The numbers likely are understated.  But roughly 265,000 Americans have been killed by the Covid-19 virus and more than 13 million of us have been infected with it. Records are falling left and right, as reported cases skyrocket daily — from thousands, to tens of thousands, and now to more than 200,000 per day. The number of new cases in November alone jumped past 4 million, compared with the October record of 1.9 million.

A significant goal of public health battles with the coronavirus — to prevent the U.S. health system from getting overwhelmed with cases, slashing at all medical services and not just Covid-19 treatment — is under major threat. That’s because the nation is busting records on coronavirus hospitalizations, sitting at 90,000 patients and heading toward the fearsome number of 100,000.

bruinlogo-150x150The University of California has offered to pay $73 million to settle with 5,000 women their class-action lawsuit asserting a staff gynecologist sexually abused them during medical procedures. This is yet another big case involving claims of years of widespread and sordid professional misconduct that somehow went undetected at a major institution, which has acknowledged it reacted poorly when confronted with a problematic clinician.

The proposed settlement still requires the sign-off of a federal judge, and it may not go through if more plaintiffs decide against joining this deal, as lawyers in Los Angeles have said they will not.

James Heaps, 67, a one-time gynecologist who is at the center of the scandal at UCLA, also still faces criminal charges for his actions during his 1983-2019 career at the university, in its student health center and at its medical center. The Los Angeles Times reported that the doctor was first arrested  in June 2019 for sexually touching two patients in 2017. But then:

With the pandemic  tearing through the United States and overwhelming U.S. health care system,  we pause from the grim news to tally  some of the nation’s blessings in this time.

We can be thankful for the courage, fortitude, dedication, and skill of an army of health workers of all kinds. They have put themselves and their loved ones at formidable risk and strain to treat patients under unprecedented duress. They have dealt with fear and uncertainty, giving little quarter, and approaching their own breaking points. Some health workers have themselves fallen ill, with some dying. Their sacrifices cannot be forgotten, and we need to give sustained and extra support to health workers as the pandemic enters its next perilous phase.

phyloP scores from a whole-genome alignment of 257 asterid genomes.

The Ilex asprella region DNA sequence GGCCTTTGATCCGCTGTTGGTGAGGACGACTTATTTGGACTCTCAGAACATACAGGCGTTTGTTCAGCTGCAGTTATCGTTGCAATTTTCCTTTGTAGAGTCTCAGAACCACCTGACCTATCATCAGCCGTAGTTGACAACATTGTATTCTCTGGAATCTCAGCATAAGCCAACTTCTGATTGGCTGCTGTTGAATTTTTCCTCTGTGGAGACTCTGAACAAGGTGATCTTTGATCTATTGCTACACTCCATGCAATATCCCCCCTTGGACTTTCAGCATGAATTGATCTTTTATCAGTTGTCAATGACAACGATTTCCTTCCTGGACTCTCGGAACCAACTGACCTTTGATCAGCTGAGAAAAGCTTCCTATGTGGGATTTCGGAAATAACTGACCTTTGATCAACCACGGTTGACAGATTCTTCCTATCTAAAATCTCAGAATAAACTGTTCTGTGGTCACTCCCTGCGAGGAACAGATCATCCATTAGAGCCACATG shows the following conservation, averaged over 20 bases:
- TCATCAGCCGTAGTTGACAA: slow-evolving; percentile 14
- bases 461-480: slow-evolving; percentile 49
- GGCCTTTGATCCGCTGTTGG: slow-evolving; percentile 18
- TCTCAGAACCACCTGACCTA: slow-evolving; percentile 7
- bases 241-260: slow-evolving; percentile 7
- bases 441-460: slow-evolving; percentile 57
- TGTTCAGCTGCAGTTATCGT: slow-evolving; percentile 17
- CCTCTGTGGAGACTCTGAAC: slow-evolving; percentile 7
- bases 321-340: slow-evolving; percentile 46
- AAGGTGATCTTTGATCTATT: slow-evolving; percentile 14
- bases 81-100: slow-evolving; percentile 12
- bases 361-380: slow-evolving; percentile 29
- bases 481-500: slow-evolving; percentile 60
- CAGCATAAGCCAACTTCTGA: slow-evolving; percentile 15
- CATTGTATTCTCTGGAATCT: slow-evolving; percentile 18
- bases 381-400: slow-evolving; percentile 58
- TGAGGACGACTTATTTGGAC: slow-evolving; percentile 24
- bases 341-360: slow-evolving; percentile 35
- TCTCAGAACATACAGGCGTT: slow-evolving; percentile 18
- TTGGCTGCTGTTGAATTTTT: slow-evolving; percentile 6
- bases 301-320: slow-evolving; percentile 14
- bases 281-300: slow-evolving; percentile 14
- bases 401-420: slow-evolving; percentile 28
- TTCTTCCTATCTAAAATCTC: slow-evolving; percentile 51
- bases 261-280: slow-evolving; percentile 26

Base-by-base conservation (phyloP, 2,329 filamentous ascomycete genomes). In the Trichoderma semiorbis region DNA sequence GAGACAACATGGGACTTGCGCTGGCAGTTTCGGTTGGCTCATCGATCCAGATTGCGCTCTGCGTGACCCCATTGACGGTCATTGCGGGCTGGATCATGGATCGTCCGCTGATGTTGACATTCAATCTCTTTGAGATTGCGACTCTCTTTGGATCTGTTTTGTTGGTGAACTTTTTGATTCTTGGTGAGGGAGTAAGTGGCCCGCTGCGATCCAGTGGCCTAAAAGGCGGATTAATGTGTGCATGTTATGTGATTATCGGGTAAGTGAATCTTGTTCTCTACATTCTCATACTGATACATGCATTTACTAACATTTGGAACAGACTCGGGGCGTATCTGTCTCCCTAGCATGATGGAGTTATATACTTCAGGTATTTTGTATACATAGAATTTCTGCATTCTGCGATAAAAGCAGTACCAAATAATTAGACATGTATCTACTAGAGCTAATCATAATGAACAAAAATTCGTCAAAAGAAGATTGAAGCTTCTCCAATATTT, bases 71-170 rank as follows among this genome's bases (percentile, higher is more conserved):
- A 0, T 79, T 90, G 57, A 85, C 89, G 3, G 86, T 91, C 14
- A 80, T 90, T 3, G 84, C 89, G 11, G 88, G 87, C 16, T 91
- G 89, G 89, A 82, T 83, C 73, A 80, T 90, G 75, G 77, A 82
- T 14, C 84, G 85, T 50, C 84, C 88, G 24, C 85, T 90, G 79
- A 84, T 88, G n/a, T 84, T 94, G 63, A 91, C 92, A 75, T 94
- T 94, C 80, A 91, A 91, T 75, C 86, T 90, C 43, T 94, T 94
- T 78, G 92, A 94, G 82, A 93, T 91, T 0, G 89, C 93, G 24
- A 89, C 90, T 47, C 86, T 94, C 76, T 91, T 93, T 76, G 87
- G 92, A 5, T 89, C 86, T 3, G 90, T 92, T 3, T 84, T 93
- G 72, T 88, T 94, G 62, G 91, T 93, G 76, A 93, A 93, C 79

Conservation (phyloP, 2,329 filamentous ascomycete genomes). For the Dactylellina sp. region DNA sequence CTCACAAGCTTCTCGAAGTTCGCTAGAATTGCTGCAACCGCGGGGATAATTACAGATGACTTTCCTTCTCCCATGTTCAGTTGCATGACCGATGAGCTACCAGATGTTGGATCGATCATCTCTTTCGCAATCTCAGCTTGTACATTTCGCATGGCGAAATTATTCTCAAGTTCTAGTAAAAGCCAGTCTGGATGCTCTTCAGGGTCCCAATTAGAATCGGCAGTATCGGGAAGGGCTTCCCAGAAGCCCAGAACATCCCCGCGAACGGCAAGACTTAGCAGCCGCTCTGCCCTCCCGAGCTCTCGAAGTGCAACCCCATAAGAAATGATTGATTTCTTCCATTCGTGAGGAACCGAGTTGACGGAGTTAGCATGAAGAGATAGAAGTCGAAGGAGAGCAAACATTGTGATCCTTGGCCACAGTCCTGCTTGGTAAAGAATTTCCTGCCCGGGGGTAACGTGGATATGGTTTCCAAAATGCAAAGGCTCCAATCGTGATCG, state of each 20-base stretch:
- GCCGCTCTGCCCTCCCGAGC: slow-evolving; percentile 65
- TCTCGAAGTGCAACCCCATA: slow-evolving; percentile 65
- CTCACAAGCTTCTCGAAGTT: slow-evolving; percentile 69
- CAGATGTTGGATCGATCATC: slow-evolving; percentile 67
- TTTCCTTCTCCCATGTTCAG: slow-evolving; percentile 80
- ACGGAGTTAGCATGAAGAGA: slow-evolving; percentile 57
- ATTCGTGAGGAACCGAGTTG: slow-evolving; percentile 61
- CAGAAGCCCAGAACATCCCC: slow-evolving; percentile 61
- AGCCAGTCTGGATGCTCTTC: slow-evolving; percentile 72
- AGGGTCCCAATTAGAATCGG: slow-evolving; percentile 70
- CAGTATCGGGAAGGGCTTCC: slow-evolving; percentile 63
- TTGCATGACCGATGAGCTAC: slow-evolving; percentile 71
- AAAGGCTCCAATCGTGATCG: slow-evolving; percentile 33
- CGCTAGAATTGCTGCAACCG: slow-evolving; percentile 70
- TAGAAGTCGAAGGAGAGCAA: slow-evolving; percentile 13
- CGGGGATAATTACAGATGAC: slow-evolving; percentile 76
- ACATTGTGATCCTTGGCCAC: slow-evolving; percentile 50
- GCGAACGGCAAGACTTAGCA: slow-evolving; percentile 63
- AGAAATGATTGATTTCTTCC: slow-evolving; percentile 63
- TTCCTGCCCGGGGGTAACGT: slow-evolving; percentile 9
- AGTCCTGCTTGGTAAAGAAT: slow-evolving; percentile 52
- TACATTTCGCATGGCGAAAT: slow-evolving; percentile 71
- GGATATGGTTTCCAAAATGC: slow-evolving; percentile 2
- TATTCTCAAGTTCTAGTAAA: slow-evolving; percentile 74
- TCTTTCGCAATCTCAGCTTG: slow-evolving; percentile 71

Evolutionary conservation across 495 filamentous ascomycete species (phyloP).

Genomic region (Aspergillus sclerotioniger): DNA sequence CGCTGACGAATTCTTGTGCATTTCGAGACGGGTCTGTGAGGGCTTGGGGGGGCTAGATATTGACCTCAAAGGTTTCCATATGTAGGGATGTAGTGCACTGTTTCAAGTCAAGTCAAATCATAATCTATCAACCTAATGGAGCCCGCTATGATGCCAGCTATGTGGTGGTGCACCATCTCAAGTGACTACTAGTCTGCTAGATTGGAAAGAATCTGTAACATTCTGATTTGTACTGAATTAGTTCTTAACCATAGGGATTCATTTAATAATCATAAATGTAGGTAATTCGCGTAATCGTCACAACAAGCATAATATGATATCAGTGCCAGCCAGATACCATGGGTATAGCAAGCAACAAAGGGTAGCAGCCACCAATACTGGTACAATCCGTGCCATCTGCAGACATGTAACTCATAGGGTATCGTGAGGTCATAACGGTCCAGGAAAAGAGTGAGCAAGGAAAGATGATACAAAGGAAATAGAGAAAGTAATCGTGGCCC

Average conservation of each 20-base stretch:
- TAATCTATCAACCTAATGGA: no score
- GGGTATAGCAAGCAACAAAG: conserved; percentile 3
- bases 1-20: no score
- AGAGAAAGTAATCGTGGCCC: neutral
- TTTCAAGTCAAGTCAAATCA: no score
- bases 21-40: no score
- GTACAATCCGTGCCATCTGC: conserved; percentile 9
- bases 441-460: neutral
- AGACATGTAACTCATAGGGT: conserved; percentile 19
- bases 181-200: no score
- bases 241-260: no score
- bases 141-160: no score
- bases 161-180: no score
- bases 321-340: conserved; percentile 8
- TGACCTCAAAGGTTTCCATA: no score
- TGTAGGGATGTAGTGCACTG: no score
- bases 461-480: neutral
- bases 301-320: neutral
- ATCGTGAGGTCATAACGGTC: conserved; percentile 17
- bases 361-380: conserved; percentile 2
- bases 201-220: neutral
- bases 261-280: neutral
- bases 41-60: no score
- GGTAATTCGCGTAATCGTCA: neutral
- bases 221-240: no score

docofficegoogle-300x188A federal criminal case concluded with felony convictions for a Virginia gynecologist. But the questions are only now beginning as to how a doctor could have caused so many women so much harm for so long without other clinicians, hospitals, administrators, insurers, and regulators stepping in to stop him.

As the Washington Post reported, jurors took 2½ days to convict Dr. Javaid Perwaiz on 52 counts in what prosecutors alleged was his years of defrauding insurance companies by performing life-altering hysterectomies and other unneeded surgeries on women patients. He is scheduled to be sentenced in March, facing a maximum sentence of 465 years imprisonment.

His conduct, condemned and proven by prosecutors in a trial that ran for weeks, included “performing diagnostic procedures with broken equipment and scaring patients into surgery by falsely claiming they had cancer,” the newspaper reported, adding:

calvtexascspancapture-300x151Although it’s risky to read too much into justices’ comments about cases argued before the U.S. Supreme Court, legal analysts found strong suggestions in such remarks to assert that the latest GOP challenge to the Affordable Care Act may have exceeded the legal validity of its extreme contentions.